One of Goulburn’s heritage gems is Riversdale, with a dedicated band of volunteers who keep this gorgeous Georgian homestead looking its best.
The drought of last decade took its toll on the garden, but over the past seven years the volunteers have been applying tender loving care to it and finding absolute treasures in the process of peeling away the weeds.
Such treasures include finding apple trees that were planted in the 1860s as well as hidden garden paths.
“There are English Elms and two Holm Oaks here that were planted in the 1850s and also a series of ancient rose bushes that were planted by the Twynams, who lived at Riversdale from 1872 to the 1960s,” Riversdale volunteer Ros Loftus said.
”We also have a Honey Locust Tree outside the stable that we believe was planted at the same time the stables were built in 1833.”
The gardeners come once a week, but it could be full-time, with all of the weeding that needs to be done.
“We have people coming from as far as the Southern Highlands and Gundaroo to help out,” Ms Loftus said.
Working at Riversdale is a labour of love, but there is always room for more helpers, says volunteer Dawn Giles.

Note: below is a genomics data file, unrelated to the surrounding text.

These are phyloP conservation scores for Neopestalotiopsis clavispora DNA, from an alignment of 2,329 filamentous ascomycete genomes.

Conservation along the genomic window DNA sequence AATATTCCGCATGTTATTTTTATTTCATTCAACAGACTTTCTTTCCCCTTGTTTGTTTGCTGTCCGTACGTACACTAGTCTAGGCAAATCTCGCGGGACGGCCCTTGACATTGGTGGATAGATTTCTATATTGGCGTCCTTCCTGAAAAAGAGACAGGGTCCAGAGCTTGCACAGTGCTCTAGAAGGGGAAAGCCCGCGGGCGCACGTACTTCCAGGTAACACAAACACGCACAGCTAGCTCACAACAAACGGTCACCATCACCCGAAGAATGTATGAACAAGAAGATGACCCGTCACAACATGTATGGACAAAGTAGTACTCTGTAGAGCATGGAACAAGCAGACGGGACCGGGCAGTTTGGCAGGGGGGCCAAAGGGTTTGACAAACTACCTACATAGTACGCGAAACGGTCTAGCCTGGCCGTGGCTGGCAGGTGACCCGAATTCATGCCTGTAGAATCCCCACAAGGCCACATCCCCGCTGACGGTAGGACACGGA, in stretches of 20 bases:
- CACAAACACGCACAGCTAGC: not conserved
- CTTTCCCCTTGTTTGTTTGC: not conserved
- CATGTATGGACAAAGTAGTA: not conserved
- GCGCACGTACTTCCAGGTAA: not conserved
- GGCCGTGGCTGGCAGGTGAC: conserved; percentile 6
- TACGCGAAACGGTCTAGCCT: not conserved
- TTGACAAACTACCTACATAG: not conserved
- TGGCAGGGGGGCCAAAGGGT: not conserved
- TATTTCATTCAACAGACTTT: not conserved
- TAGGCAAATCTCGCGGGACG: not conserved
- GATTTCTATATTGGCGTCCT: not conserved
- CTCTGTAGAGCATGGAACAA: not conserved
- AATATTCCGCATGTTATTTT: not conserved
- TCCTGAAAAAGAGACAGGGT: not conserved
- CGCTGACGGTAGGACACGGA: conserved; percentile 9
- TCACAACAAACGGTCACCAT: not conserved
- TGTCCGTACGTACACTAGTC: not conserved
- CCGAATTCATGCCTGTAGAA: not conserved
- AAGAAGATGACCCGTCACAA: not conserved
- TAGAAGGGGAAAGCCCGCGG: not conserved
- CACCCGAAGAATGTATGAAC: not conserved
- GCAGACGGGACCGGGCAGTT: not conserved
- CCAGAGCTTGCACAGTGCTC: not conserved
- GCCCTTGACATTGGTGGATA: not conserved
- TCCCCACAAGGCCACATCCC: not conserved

“At the moment there are about 15 volunteers at the homestead,” Mrs Giles said.
“They help in the gardens as well as in the house with preparing exhibitions of the historic collections.
“We research the history of the place, put together exhibitions and assist with guided tours. We are also the caterers for Devonshire Teas and weddings.
“We had 200 people out here for the [Our] Living History weekend. We were flat out.”
Mrs Giles, Marie Kennedy and Julie Elliot are also researching and writing a book about Riversdale’s colourful history.
“The house was built in 1840 by Matthew Healy and it was a coach house and in until John Fuljames purchased it in 1860 and turned it into his family home,” Ms Kennedy said.
“He improved the garden and planted a lot of fruit trees.
“At one point he advertised in the Goulburn Herald that he had 6000 dozen apples for sale.”
The place was then leased for some years until the Twynams purchased it and lived there from 1872 to 1967. Edward Twynam later became acting Surveyor General of NSW and his wife Emily was a clever botanic artist and craftswoman.
Many years after that, the National Trust purchased it.
“In its time Riversdale has been an Inn, a boys’ grammar school, a boarding house and a private residence. It has a colourful history,” Ms Kennedy said.
Riversdale is open on Monday, Tuesday and Thursdays (from 10-2pm) and Sundays from 10 to 3pm.
- To volunteer at Riversdale, telephone 4821 4741 or 0409 953 859